Facebook has announced a donation of 1 million pounds ($1.3 million) to Bletchley Park, a heritage attraction and museum that served as the British code-breaking hub during World War Two.
Now considered the “birthplace of the computer,” the wartime code-breaking center in Milton Keynes has been hit hard by a drop in visitors and revenue this year due to COVID-induced challenges, pushing it toward difficult decisions about its future.
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The donation by Facebook is aimed towards keeping the center open to the world.
“By figuring out how to crack the Nazis’ secret communications, the almost 10,000 people who worked at Bletchley Park during World War II – 75 percent of them women — changed the course of the war and saved millions of lives,” Mike Schroepfer, Facebook’s Chief Technology Officer, wrote in a blog post on Monday.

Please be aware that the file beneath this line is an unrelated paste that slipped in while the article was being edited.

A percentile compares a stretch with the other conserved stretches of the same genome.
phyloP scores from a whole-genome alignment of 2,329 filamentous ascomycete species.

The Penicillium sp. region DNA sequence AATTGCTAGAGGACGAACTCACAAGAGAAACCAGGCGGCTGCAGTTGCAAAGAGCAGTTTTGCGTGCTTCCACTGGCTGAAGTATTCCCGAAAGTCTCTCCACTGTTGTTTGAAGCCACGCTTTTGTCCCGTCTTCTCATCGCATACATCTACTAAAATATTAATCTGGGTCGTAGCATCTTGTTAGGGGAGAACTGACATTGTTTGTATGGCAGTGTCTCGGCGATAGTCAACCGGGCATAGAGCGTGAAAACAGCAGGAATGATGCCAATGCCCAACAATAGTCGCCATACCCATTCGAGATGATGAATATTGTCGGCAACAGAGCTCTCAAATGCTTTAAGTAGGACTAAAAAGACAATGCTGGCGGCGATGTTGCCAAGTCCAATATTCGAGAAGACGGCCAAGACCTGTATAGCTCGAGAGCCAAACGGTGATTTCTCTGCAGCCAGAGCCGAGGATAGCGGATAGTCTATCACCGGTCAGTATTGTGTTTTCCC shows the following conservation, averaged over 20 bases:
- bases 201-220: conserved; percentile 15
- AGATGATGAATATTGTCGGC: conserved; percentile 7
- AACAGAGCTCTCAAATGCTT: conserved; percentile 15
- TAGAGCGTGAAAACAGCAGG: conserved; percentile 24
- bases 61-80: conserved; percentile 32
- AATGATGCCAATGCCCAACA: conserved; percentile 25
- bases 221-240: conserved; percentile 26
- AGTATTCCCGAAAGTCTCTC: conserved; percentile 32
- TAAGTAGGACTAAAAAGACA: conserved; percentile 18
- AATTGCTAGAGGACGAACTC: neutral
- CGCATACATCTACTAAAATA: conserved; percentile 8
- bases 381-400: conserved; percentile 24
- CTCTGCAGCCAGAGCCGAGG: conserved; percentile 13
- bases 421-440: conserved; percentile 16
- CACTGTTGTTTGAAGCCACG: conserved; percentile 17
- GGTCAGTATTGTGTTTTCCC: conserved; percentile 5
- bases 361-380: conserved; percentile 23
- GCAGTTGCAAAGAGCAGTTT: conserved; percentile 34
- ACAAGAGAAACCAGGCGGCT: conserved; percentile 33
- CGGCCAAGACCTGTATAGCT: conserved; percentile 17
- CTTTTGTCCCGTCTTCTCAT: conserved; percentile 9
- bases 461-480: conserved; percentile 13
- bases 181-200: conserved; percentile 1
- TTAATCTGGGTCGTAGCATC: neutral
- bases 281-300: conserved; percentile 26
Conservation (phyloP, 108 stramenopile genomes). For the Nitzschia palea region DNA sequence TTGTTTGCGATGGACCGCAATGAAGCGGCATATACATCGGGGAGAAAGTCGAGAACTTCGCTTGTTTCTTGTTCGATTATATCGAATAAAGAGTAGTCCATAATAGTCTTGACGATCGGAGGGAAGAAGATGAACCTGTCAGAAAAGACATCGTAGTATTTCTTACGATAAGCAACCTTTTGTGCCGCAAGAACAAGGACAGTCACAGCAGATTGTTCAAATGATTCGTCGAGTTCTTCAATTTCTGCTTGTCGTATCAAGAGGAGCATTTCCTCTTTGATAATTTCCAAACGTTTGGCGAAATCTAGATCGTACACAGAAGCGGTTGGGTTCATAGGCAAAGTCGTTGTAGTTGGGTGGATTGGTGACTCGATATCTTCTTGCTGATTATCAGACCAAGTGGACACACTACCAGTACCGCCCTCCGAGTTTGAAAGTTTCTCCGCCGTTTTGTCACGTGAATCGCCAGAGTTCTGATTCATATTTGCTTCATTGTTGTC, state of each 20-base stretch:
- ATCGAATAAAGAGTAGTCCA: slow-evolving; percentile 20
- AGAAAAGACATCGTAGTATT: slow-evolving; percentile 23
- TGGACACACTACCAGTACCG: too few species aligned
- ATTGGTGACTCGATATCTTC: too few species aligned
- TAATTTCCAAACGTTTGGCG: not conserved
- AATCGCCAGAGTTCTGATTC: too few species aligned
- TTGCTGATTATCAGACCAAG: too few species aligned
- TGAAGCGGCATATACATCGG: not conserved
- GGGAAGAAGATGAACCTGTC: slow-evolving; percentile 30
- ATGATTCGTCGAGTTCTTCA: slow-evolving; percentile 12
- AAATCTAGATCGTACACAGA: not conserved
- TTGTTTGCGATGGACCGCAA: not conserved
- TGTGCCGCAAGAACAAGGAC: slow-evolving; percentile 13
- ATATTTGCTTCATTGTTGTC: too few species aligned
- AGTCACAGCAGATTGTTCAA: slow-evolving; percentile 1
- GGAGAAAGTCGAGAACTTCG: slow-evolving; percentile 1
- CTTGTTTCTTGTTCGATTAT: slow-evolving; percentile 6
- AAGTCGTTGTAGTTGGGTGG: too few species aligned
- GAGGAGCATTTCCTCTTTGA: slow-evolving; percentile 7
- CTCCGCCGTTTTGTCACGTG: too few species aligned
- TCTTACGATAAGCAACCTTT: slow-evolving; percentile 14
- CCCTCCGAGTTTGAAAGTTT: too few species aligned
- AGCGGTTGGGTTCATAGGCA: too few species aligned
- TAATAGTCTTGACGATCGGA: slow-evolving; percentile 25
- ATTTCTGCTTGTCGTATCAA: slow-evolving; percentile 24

“They did it by building the world’s first programmable digital computer and laying the foundations of modern computer science,” Schroepfer wrote.
Ideas developed at Bletchley Park remain at the heart of cutting-edge research in fields like Artificial Intelligence (AI), online security, and cryptography today, more than 80 years after the first codebreakers set up shop there.
Facebook said that it simply would not exist today if not for Bletchley Park.
“The work of its most brilliant scientist, Alan Turing, still inspires our tens of thousands of engineers and research scientists today, and is foundational to the entire field of computing, which has and will continue to shape the lives of billions of people,” Schroepfer said. (IANS)